999,999.99 it’s a big number...

By Dr. Guy Bunker @guybunker

Mobile cash

This week there was an announcement of a new vulnerability in contactless pay cards.

In essence, while the card, in the UK, is restricted to a maximum £20 per transaction, when dealing with foreign currency, the restriction is 999,999.99... in the currency of your choice. Pick US Dollars and it will be worth more than Yen! The vulnerability can be easily exploited with a modified mobile phone, and because it is contactless, in theory you can just walk past the ‘victim’ and run up a substantial bill. A wander around a shopping mall and it could be a lucrative day’s work for the cyber-criminal.

Firstly this is a vulnerability, rather than something that has been seen ‘in the wild’. However, the fact it has been published means it will, no doubt, be in the wild shortly.

The researchers acknowledge the fact there are some back end systems that are designed to detect and prevent fraud. Which is a good thing. Banks and credit card companies are good, really really good at detecting fraud so I believe that if someone tried to put a bill of $999,999.99 on my card (apart from blowing the limit) it would be spotted. But what if it was $1000 or $100... an amount most cards can readily handle without suspicion. (Unless you happen to be scanned for the umpteenth time in one day...)

The question is what to do next? The researches saw there is a flaw in the design and/or the implementation. So, the obvious thing is to remove the flaw, improve the authentication and authorisation mechanism of the card. Seems pretty obvious to me. However, fixing is costly, but at the end of the day, this is what needs to be done to protect the customer, you and I. We have seen a number of high risk vulnerabilities aired in the media recently, which have affected millions of servers in the past 12 months, think of Heartbleed, Shellshock and the other various Open Source issues – these have been fixed (or patched as we say) for the greater good. At least, until the next one appears. Is there any reason this particular vulnerability in the next generation payment cards be treated differently? While flaws (bugs) have cost businesses millions of pounds to fix (not the ‘fix’ itself to the vulnerability, it’s the rolling it out into the devices which costs the time and money), the pros far outweigh the cons. Keeping critical information safe... reducing business risk... protecting company and customer reputations.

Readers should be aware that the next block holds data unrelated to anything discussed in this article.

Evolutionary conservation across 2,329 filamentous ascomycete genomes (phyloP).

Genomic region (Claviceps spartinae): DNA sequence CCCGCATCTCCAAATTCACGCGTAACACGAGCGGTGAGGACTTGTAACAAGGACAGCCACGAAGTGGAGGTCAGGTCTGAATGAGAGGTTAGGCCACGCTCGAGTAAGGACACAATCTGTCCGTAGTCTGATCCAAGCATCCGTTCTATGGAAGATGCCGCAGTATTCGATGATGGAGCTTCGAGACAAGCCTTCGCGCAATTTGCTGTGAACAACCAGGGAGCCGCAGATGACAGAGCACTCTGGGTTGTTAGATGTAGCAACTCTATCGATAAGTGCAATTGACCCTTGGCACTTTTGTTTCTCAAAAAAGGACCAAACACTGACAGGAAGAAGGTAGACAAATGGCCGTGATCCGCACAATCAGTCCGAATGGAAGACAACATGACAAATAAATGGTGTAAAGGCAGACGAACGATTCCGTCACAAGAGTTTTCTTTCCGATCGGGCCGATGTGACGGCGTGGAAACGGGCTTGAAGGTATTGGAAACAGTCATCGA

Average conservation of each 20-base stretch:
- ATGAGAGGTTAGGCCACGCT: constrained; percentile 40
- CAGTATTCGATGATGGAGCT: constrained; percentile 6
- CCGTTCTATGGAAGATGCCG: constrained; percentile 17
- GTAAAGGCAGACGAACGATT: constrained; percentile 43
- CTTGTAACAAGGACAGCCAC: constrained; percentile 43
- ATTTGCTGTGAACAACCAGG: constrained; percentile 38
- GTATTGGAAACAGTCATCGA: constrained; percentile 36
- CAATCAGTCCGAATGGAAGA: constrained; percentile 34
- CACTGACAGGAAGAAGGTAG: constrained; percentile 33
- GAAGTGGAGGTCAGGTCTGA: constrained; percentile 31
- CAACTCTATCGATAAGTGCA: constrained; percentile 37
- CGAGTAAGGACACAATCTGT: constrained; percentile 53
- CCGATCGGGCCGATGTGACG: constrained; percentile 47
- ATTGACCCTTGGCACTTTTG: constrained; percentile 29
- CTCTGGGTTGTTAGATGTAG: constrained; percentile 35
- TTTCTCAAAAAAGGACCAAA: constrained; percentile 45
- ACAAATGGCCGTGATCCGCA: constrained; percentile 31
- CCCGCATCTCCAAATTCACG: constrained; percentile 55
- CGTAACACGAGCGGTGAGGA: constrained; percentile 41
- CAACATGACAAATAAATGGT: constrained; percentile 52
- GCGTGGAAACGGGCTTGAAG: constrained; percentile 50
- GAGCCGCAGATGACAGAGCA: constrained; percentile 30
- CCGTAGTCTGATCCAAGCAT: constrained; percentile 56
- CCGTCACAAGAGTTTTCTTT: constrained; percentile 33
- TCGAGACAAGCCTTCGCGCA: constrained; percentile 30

What can people do before the flaw is fixed? The easiest solution is to purchase a wallet or purse with RF shielding or even a single protective credit card sleeve (available from all good online retailers!) This prevents remote access to the card by anyone, including you. So, if you want to use a contactless terminal, you will need to remove the card from the wallet, which could be seen to defeat the whole purpose of contactless payments, ease of use and all that. However, this also gets around one of the other challenges these cards have – whereby ‘the wrong card’ is charged or multiple cards are charged.

Remember this story: Contactless cards: how safe is your money? If you have multiple contactless cards, how does the system know which to use – other than the first it comes across? So, I would suggest using an RFID shield anyway, even when the issues relating to $999,999.99 being potentially removed from your account have been resolved, I still wouldn’t want to walk down the street and lose £20 to anyone with an appropriately modified phone.